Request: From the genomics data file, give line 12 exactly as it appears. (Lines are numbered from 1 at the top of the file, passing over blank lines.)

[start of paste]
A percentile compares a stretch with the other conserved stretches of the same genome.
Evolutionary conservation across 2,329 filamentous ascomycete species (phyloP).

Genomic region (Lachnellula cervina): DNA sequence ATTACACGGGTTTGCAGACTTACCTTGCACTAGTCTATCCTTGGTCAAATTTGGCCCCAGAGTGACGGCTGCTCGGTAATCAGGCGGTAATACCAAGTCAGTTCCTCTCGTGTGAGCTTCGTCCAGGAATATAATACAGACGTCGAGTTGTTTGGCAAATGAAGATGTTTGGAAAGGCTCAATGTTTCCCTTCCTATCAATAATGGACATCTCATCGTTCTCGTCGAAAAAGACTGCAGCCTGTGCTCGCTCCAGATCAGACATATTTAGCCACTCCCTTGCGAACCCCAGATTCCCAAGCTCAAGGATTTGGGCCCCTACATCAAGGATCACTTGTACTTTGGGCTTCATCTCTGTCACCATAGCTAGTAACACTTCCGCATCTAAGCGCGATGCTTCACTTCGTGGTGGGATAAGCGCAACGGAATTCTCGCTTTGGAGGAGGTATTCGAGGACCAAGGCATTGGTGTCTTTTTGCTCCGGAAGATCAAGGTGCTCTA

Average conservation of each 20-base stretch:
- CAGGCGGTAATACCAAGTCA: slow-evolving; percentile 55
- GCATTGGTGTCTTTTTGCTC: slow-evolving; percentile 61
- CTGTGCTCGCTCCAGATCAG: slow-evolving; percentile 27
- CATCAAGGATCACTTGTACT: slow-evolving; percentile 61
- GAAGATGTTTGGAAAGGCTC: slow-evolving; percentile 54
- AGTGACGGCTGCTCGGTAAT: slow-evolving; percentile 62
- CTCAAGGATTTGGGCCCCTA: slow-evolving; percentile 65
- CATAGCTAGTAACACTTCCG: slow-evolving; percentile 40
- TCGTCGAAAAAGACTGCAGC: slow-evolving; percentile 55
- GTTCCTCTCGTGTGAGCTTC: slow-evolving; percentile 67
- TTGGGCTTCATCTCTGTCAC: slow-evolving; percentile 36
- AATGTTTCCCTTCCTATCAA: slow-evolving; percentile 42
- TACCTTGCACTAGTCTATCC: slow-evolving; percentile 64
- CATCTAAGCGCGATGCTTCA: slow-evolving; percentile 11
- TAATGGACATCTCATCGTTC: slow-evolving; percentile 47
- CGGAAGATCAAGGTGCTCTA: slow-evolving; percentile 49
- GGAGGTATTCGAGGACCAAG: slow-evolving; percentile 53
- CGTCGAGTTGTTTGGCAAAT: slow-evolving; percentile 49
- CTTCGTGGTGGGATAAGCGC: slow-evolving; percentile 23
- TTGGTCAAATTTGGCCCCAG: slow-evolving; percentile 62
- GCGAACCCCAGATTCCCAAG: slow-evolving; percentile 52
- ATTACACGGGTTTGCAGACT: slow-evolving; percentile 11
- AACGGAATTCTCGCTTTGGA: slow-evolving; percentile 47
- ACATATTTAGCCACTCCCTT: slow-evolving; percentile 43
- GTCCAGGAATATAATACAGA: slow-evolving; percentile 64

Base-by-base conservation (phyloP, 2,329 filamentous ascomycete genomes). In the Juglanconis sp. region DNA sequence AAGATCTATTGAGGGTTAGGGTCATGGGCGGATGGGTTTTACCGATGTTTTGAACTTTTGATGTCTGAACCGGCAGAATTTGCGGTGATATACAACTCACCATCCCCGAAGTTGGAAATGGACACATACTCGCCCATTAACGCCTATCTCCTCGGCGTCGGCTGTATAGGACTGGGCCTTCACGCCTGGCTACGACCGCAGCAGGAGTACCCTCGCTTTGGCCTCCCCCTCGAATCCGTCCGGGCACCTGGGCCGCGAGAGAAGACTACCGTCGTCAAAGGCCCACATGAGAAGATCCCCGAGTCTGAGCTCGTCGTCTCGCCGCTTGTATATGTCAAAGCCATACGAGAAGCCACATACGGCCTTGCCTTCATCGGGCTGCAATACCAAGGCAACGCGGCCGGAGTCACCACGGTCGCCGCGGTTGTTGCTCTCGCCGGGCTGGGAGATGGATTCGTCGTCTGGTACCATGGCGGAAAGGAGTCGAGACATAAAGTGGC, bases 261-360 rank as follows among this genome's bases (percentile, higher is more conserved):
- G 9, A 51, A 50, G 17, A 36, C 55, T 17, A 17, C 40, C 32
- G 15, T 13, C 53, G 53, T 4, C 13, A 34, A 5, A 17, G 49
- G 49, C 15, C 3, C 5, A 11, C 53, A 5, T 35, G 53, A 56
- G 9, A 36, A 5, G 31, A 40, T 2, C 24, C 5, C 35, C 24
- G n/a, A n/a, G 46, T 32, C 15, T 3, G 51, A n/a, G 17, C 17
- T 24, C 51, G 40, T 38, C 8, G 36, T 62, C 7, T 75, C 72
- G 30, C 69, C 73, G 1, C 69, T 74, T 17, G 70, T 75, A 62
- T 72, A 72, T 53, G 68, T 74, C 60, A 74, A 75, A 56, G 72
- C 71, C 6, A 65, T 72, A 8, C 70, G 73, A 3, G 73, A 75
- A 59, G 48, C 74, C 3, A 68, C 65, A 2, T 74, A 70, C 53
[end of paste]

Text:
- CATAGCTAGTAACACTTCCG: slow-evolving; percentile 40